Globally, the studies carried out at the IRSN have shown that the chronic ingestion of caesium 137 can trigger biological effects on certain major physiological functions.
In most cases (central nervous system, digestive system and steroid metabolism) these effects remain limited and do not trigger disease onset. As regards the cardiovascular system, the results obtained are an initial indication of the potential effects of caesium 137, although the effects observed contradict those observed in an earlier study (Bandazhevsky, 2003). In fact, our study highlights a reduction in arterial pressure in contaminated rats whereas hypertension was observed in Belarus children. In addition, no cardiac arrhythmia was observed in our animals.
The EPICE programme1 should provide some answers. In the case of haematopoietic and immune systems, the absence of any observed effect suggests that the model used must develop by applying experimental conditions that resemble the post-accidental situation more closely. Changes in the model must therefore include the use of radionuclide combinations typical of those detected in the food of populations living in contaminated areas and also increase the quantity of radionuclides ingested on a daily basis by the animals.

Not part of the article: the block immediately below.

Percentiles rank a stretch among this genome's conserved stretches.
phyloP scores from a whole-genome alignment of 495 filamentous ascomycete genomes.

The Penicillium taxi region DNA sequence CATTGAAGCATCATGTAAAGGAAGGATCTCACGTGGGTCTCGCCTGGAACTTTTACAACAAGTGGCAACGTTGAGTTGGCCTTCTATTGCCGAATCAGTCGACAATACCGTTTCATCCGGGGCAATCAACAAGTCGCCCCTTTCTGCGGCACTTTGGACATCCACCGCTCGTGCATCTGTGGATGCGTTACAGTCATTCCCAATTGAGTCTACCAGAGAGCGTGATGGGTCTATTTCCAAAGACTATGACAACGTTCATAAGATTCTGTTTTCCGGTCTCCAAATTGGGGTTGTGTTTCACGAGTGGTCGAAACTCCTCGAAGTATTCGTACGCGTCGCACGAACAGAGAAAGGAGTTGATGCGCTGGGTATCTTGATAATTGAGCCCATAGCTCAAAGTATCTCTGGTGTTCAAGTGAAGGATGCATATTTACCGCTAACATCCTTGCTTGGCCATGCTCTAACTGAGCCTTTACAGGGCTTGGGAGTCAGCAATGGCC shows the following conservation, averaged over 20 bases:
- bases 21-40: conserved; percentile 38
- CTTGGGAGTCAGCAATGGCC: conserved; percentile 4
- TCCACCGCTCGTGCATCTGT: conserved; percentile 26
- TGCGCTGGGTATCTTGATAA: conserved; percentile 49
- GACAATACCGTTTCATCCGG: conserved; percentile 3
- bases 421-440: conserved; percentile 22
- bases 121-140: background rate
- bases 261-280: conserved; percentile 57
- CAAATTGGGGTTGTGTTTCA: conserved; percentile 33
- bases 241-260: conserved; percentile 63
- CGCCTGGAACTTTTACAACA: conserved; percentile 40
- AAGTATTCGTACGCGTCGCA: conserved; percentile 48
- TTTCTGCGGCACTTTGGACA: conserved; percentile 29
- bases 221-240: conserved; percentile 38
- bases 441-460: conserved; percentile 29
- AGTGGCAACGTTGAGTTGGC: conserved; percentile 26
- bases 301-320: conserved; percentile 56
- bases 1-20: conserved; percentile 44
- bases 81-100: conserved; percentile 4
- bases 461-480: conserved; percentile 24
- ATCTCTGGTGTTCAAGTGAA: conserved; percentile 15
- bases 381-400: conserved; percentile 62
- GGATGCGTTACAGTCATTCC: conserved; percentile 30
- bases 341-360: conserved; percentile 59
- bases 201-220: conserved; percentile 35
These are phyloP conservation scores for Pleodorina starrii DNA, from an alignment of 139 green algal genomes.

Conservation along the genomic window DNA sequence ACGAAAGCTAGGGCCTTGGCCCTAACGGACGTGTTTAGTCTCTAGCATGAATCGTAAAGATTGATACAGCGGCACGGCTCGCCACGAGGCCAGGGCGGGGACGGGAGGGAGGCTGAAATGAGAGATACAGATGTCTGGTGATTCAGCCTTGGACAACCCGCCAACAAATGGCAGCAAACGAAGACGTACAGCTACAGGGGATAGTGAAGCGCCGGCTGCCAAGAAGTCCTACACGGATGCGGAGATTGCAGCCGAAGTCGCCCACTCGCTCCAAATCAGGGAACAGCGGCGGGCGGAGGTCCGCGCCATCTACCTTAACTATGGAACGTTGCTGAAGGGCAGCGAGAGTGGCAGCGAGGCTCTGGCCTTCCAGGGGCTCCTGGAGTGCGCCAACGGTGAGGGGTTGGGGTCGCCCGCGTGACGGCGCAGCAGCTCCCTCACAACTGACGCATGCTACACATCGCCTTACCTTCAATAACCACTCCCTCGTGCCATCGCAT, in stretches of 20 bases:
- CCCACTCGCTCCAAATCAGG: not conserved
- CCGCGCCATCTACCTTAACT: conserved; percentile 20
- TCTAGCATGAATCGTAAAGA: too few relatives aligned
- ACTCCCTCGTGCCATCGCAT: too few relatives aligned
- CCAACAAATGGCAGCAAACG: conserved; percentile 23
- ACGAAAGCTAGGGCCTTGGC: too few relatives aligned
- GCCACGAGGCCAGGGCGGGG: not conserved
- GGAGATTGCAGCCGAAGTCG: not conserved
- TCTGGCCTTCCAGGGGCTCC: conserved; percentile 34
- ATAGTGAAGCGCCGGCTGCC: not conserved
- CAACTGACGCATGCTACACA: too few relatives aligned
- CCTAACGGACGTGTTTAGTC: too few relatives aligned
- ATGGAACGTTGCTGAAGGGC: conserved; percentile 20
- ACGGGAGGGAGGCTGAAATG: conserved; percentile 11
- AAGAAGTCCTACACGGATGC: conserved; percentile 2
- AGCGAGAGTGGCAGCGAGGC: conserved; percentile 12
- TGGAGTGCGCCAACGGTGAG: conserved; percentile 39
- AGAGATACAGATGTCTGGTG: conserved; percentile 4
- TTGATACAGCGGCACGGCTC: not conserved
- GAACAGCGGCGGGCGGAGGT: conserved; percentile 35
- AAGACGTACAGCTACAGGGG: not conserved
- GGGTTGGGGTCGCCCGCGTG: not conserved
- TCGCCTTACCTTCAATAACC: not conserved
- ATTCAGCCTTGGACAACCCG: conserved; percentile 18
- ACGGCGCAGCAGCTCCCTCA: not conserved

Thus laboratory studies are currently underway on strontium 90, which was also released into the atmosphere at the time of the Chernobyl accident. Its physical period of 28 years means that it can still be detected, albeit at much lower concentrations, in the food of populations living in contaminated regions (Cooper et al., 1992, Handl et al., 2003). Finally, the results of this research programme on a post-accidental situation model should lead to a more realistic evaluation of the risks to human health associated with the chronic ingestion of low concentrations of radionuclides.